Incidence Rate Calculator

Determines the number of new cases of disease during a specified time interval based on population at risk and population size.

Refer to the text below the tool for more information about calculating incidence rate in epidemiology.


Incidence Rate is one measure of morbidity frequency often used in epidemiology to characterize the number of new cases of disease during a specified time interval.


Incidence Rate = Total no. of new cases of disease / Total population at risk x Population size

Usually, in epidemiology, population size is taken by default as 100,000.


Total number of new cases of disease
Total population at risk
Population size
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Steps on how to print your input & results:

1. Fill in the calculator/tool with your values and/or your answer choices and press Calculate.

2. Then you can click on the Print button to open a PDF in a separate window with the inputs and results. You can further save the PDF or print it.

Please note that once you have closed the PDF you need to click on the Calculate button before you try opening it again, otherwise the input and/or results may not appear in the pdf.


 

Incidence Rate Formula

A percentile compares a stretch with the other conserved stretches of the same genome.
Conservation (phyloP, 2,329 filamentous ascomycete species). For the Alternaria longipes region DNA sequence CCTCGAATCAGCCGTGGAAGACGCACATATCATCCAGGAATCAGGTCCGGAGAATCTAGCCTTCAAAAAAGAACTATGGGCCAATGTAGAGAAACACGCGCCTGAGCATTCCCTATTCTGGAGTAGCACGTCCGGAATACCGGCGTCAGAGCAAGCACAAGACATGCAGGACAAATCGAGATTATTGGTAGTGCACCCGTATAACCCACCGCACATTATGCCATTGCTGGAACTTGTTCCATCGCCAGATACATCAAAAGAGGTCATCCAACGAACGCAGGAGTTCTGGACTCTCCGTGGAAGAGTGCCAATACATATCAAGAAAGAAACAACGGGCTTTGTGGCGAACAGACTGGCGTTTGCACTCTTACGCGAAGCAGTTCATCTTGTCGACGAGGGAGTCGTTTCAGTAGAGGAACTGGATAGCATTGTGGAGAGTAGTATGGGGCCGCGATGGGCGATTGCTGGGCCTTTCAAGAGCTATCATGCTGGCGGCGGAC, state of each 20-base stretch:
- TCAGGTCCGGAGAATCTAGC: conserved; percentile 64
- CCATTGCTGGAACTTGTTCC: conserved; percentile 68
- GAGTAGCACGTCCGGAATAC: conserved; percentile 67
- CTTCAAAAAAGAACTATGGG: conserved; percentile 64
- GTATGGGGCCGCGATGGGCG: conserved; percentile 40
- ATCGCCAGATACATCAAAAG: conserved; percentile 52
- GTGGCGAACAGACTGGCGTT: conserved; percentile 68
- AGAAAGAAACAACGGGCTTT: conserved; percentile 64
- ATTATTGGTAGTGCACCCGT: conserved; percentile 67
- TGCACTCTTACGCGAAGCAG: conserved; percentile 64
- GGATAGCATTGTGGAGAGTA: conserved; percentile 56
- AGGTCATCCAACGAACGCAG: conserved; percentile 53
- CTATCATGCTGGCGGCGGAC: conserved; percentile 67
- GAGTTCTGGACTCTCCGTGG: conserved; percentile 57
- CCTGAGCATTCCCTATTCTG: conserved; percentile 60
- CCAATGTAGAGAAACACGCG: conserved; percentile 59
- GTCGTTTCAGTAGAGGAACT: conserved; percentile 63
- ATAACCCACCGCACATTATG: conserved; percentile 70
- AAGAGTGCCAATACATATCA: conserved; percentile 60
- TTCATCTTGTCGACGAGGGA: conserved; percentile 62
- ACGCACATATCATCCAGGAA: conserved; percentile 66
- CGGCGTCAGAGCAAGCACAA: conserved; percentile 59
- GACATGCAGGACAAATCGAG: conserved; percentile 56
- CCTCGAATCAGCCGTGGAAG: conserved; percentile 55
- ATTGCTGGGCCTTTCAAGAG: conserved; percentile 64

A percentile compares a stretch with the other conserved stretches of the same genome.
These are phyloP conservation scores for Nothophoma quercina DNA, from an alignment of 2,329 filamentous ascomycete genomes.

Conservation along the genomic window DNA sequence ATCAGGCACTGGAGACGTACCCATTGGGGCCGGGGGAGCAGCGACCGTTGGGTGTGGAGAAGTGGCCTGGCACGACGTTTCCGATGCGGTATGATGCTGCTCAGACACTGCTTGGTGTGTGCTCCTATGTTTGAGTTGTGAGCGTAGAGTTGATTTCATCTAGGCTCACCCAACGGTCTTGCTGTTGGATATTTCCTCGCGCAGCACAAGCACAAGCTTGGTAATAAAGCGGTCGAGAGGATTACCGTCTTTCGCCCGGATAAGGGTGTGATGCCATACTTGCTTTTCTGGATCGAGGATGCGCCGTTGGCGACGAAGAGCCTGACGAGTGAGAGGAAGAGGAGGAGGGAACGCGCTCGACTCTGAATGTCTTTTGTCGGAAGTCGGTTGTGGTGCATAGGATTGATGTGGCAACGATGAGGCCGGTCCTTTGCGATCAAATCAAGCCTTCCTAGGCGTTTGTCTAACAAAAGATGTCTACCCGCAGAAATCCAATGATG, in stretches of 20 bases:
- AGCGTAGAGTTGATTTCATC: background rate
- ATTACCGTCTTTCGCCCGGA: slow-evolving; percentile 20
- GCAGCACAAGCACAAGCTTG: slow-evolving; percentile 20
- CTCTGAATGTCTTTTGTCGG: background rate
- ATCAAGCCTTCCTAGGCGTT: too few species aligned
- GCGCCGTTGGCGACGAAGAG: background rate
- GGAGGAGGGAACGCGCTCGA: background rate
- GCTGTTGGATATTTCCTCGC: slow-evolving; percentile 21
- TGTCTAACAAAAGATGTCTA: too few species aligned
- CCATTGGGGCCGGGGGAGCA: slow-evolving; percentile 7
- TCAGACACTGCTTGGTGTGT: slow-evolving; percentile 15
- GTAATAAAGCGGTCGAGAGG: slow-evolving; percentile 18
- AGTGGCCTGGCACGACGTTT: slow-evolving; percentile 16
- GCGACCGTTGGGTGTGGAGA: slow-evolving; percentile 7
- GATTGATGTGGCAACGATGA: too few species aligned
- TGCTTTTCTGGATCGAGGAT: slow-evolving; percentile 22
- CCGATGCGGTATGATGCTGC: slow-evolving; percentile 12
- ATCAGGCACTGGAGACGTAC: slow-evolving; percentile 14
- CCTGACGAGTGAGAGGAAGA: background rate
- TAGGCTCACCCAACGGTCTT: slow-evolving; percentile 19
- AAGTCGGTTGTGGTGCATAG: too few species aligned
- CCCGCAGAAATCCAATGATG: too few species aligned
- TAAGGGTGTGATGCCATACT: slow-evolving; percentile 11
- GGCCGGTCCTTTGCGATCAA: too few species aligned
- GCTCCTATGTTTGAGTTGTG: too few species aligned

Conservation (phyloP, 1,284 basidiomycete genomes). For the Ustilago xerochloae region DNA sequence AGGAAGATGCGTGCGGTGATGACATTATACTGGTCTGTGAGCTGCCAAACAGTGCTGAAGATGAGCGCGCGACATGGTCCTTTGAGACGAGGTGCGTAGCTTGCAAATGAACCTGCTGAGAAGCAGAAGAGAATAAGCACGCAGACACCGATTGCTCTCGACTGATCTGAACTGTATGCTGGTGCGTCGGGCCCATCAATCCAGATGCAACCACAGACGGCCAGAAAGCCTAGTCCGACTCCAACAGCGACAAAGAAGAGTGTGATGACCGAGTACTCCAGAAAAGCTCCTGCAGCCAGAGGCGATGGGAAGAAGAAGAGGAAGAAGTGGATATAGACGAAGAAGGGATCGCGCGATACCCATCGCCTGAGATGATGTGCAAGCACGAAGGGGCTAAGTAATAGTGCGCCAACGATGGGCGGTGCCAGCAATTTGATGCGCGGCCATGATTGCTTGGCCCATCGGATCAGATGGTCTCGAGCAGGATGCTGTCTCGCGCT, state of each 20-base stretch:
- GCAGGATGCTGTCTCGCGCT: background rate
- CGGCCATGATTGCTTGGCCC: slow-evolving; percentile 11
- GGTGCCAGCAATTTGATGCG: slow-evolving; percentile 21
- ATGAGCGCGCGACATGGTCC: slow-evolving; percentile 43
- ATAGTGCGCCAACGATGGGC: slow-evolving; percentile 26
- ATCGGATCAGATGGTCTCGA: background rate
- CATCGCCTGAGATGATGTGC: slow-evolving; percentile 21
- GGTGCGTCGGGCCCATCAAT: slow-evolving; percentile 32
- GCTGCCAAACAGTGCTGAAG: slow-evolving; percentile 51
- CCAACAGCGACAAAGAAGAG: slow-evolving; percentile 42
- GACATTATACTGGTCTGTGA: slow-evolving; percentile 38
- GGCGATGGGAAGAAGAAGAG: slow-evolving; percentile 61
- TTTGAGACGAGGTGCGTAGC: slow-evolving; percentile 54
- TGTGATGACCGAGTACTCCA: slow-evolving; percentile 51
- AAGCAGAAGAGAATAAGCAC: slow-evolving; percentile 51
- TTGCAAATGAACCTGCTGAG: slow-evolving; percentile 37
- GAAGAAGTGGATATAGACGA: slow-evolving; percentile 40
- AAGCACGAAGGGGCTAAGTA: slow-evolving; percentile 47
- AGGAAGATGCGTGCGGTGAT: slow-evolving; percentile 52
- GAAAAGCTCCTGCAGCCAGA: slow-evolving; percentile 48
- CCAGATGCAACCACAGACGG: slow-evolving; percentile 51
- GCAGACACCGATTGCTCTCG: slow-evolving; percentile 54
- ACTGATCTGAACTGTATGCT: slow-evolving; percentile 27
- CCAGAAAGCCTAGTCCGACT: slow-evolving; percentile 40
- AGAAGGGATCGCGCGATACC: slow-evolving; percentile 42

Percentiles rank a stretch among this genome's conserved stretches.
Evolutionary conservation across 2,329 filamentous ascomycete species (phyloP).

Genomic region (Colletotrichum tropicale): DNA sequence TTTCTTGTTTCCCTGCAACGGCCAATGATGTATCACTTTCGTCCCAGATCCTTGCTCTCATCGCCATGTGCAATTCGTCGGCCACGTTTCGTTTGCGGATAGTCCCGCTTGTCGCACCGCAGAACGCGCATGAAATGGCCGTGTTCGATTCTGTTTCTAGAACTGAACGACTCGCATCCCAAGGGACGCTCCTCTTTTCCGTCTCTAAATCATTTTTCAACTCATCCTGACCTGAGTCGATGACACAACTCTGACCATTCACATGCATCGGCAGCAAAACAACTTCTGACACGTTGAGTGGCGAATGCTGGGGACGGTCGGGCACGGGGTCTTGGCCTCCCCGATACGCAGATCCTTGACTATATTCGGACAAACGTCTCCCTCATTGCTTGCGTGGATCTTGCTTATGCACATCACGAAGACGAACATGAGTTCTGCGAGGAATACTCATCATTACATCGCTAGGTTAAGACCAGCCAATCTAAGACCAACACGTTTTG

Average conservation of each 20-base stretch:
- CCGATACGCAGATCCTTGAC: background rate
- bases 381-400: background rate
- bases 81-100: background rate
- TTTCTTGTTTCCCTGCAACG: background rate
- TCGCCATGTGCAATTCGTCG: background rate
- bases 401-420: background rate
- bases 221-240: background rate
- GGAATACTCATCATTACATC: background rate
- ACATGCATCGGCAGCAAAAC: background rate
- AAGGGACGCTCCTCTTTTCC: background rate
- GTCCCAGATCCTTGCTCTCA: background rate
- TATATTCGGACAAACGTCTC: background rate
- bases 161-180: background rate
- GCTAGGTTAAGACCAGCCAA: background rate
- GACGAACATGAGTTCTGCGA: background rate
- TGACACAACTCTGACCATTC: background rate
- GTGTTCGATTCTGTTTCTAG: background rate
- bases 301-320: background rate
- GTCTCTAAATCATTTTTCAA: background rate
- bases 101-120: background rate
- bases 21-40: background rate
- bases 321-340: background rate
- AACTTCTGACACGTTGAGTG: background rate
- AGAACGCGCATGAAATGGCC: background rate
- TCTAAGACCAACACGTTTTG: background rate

Incidence Rate is one measure of morbidity frequency often used in epidemiology to characterize the number of new cases of disease during a specified time interval (the numerator) and summed person-years of observation or average population during time interval (the denominator).

Incidence Rate = Total no. of new cases of disease / Total population at risk x Population size

In some publications, epidemiologists may use incidence to mean the number of new cases in a community whilst in others, it means the number of new cases per unit of population.

During a research study, each person is observed from an established starting time until one of four “end points” is reached: either onset of disease, exitus, migration out of the study or end of study.

In the calculator above, the population size may be chosen from the following options: 1,000 | 10,000 | 100,000 | 1,000,000 or customized as per individual needs.

 

References

Spronk, I., Korevaar, J.C., Poos, R. et al. Calculating incidence rates and prevalence proportions: not as simple as it seems. BMC Public Health 19, 512 (2019).

S Giampaoli, L Palmieri, R Capocaccia, L Pilotto, D Vanuzzo, Estimating population-based incidence and prevalence of major coronary events. International Journal of Epidemiology, Volume 30, Issue suppl_1, Oct 2001, Page S5–10.


Specialty: Epidemiology

Article By: Denise Nedea

Published On: October 22, 2020

Last Checked: October 22, 2020

Next Review: October 22, 2025